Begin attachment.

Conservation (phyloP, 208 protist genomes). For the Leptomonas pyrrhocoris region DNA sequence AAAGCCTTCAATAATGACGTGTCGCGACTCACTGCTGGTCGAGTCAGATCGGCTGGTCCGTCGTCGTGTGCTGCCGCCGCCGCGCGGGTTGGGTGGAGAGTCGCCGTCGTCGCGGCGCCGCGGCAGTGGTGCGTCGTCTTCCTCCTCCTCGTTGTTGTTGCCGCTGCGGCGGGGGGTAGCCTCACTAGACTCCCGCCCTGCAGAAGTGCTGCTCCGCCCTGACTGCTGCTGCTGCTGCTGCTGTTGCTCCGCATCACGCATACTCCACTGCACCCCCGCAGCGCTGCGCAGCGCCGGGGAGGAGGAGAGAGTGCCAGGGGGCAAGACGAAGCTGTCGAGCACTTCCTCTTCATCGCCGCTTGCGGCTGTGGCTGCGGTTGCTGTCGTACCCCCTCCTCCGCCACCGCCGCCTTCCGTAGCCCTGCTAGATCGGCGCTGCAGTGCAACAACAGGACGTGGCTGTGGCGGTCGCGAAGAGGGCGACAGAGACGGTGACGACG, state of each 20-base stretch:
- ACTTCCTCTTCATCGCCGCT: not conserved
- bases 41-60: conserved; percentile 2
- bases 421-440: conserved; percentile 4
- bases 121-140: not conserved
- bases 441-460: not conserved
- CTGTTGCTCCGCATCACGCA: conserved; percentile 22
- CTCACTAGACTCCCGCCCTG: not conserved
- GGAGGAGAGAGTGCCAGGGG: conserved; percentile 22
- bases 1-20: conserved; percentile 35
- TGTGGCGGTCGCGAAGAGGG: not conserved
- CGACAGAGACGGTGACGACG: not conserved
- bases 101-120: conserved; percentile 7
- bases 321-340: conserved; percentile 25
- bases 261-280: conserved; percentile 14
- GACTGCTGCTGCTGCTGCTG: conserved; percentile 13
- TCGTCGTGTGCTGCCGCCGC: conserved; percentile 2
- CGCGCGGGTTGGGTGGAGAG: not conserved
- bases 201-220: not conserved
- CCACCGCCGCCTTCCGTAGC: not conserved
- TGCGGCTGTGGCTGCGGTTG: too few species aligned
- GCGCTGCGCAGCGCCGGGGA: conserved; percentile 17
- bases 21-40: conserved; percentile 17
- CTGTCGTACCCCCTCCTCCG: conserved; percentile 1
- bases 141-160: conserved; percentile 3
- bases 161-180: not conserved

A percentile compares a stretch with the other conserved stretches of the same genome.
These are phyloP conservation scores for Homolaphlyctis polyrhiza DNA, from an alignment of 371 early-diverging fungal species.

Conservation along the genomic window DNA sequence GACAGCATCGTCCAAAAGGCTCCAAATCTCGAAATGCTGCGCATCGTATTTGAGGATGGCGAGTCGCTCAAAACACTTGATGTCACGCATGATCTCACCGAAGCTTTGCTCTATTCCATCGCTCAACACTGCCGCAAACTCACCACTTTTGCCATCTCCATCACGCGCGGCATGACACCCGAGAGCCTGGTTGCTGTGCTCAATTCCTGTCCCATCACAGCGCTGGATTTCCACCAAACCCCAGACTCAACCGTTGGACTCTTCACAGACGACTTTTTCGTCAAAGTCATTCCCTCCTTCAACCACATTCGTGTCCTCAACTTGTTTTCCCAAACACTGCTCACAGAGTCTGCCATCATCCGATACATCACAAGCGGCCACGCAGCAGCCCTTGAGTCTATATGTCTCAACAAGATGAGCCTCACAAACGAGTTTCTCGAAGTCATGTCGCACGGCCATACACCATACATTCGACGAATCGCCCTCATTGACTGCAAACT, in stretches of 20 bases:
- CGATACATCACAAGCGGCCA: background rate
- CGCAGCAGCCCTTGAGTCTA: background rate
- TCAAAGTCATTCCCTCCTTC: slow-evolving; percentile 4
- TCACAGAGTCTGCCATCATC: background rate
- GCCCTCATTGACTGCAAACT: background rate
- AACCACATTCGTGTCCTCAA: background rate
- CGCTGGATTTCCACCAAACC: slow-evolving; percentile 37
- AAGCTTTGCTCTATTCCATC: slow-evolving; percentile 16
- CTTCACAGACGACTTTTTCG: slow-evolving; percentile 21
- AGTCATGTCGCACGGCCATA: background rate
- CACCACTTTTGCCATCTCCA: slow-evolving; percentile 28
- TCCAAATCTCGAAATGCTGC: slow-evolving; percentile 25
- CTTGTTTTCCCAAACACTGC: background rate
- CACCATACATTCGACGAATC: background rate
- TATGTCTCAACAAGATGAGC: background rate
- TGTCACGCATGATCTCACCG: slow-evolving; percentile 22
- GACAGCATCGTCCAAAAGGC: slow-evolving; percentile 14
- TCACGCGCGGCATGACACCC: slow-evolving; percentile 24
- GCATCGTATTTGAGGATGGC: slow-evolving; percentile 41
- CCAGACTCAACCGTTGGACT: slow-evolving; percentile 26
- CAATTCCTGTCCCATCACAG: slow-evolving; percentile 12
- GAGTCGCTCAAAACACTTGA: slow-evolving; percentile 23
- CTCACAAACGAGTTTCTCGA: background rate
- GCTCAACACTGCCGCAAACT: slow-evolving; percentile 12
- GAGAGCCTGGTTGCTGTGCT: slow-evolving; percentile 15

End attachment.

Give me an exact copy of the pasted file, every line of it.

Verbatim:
Conservation (phyloP, 208 protist genomes). For the Leptomonas pyrrhocoris region DNA sequence AAAGCCTTCAATAATGACGTGTCGCGACTCACTGCTGGTCGAGTCAGATCGGCTGGTCCGTCGTCGTGTGCTGCCGCCGCCGCGCGGGTTGGGTGGAGAGTCGCCGTCGTCGCGGCGCCGCGGCAGTGGTGCGTCGTCTTCCTCCTCCTCGTTGTTGTTGCCGCTGCGGCGGGGGGTAGCCTCACTAGACTCCCGCCCTGCAGAAGTGCTGCTCCGCCCTGACTGCTGCTGCTGCTGCTGCTGTTGCTCCGCATCACGCATACTCCACTGCACCCCCGCAGCGCTGCGCAGCGCCGGGGAGGAGGAGAGAGTGCCAGGGGGCAAGACGAAGCTGTCGAGCACTTCCTCTTCATCGCCGCTTGCGGCTGTGGCTGCGGTTGCTGTCGTACCCCCTCCTCCGCCACCGCCGCCTTCCGTAGCCCTGCTAGATCGGCGCTGCAGTGCAACAACAGGACGTGGCTGTGGCGGTCGCGAAGAGGGCGACAGAGACGGTGACGACG, state of each 20-base stretch:
- ACTTCCTCTTCATCGCCGCT: not conserved
- bases 41-60: conserved; percentile 2
- bases 421-440: conserved; percentile 4
- bases 121-140: not conserved
- bases 441-460: not conserved
- CTGTTGCTCCGCATCACGCA: conserved; percentile 22
- CTCACTAGACTCCCGCCCTG: not conserved
- GGAGGAGAGAGTGCCAGGGG: conserved; percentile 22
- bases 1-20: conserved; percentile 35
- TGTGGCGGTCGCGAAGAGGG: not conserved
- CGACAGAGACGGTGACGACG: not conserved
- bases 101-120: conserved; percentile 7
- bases 321-340: conserved; percentile 25
- bases 261-280: conserved; percentile 14
- GACTGCTGCTGCTGCTGCTG: conserved; percentile 13
- TCGTCGTGTGCTGCCGCCGC: conserved; percentile 2
- CGCGCGGGTTGGGTGGAGAG: not conserved
- bases 201-220: not conserved
- CCACCGCCGCCTTCCGTAGC: not conserved
- TGCGGCTGTGGCTGCGGTTG: too few species aligned
- GCGCTGCGCAGCGCCGGGGA: conserved; percentile 17
- bases 21-40: conserved; percentile 17
- CTGTCGTACCCCCTCCTCCG: conserved; percentile 1
- bases 141-160: conserved; percentile 3
- bases 161-180: not conserved

A percentile compares a stretch with the other conserved stretches of the same genome.
These are phyloP conservation scores for Homolaphlyctis polyrhiza DNA, from an alignment of 371 early-diverging fungal species.

Conservation along the genomic window DNA sequence GACAGCATCGTCCAAAAGGCTCCAAATCTCGAAATGCTGCGCATCGTATTTGAGGATGGCGAGTCGCTCAAAACACTTGATGTCACGCATGATCTCACCGAAGCTTTGCTCTATTCCATCGCTCAACACTGCCGCAAACTCACCACTTTTGCCATCTCCATCACGCGCGGCATGACACCCGAGAGCCTGGTTGCTGTGCTCAATTCCTGTCCCATCACAGCGCTGGATTTCCACCAAACCCCAGACTCAACCGTTGGACTCTTCACAGACGACTTTTTCGTCAAAGTCATTCCCTCCTTCAACCACATTCGTGTCCTCAACTTGTTTTCCCAAACACTGCTCACAGAGTCTGCCATCATCCGATACATCACAAGCGGCCACGCAGCAGCCCTTGAGTCTATATGTCTCAACAAGATGAGCCTCACAAACGAGTTTCTCGAAGTCATGTCGCACGGCCATACACCATACATTCGACGAATCGCCCTCATTGACTGCAAACT, in stretches of 20 bases:
- CGATACATCACAAGCGGCCA: background rate
- CGCAGCAGCCCTTGAGTCTA: background rate
- TCAAAGTCATTCCCTCCTTC: slow-evolving; percentile 4
- TCACAGAGTCTGCCATCATC: background rate
- GCCCTCATTGACTGCAAACT: background rate
- AACCACATTCGTGTCCTCAA: background rate
- CGCTGGATTTCCACCAAACC: slow-evolving; percentile 37
- AAGCTTTGCTCTATTCCATC: slow-evolving; percentile 16
- CTTCACAGACGACTTTTTCG: slow-evolving; percentile 21
- AGTCATGTCGCACGGCCATA: background rate
- CACCACTTTTGCCATCTCCA: slow-evolving; percentile 28
- TCCAAATCTCGAAATGCTGC: slow-evolving; percentile 25
- CTTGTTTTCCCAAACACTGC: background rate
- CACCATACATTCGACGAATC: background rate
- TATGTCTCAACAAGATGAGC: background rate
- TGTCACGCATGATCTCACCG: slow-evolving; percentile 22
- GACAGCATCGTCCAAAAGGC: slow-evolving; percentile 14
- TCACGCGCGGCATGACACCC: slow-evolving; percentile 24
- GCATCGTATTTGAGGATGGC: slow-evolving; percentile 41
- CCAGACTCAACCGTTGGACT: slow-evolving; percentile 26
- CAATTCCTGTCCCATCACAG: slow-evolving; percentile 12
- GAGTCGCTCAAAACACTTGA: slow-evolving; percentile 23
- CTCACAAACGAGTTTCTCGA: background rate
- GCTCAACACTGCCGCAAACT: slow-evolving; percentile 12
- GAGAGCCTGGTTGCTGTGCT: slow-evolving; percentile 15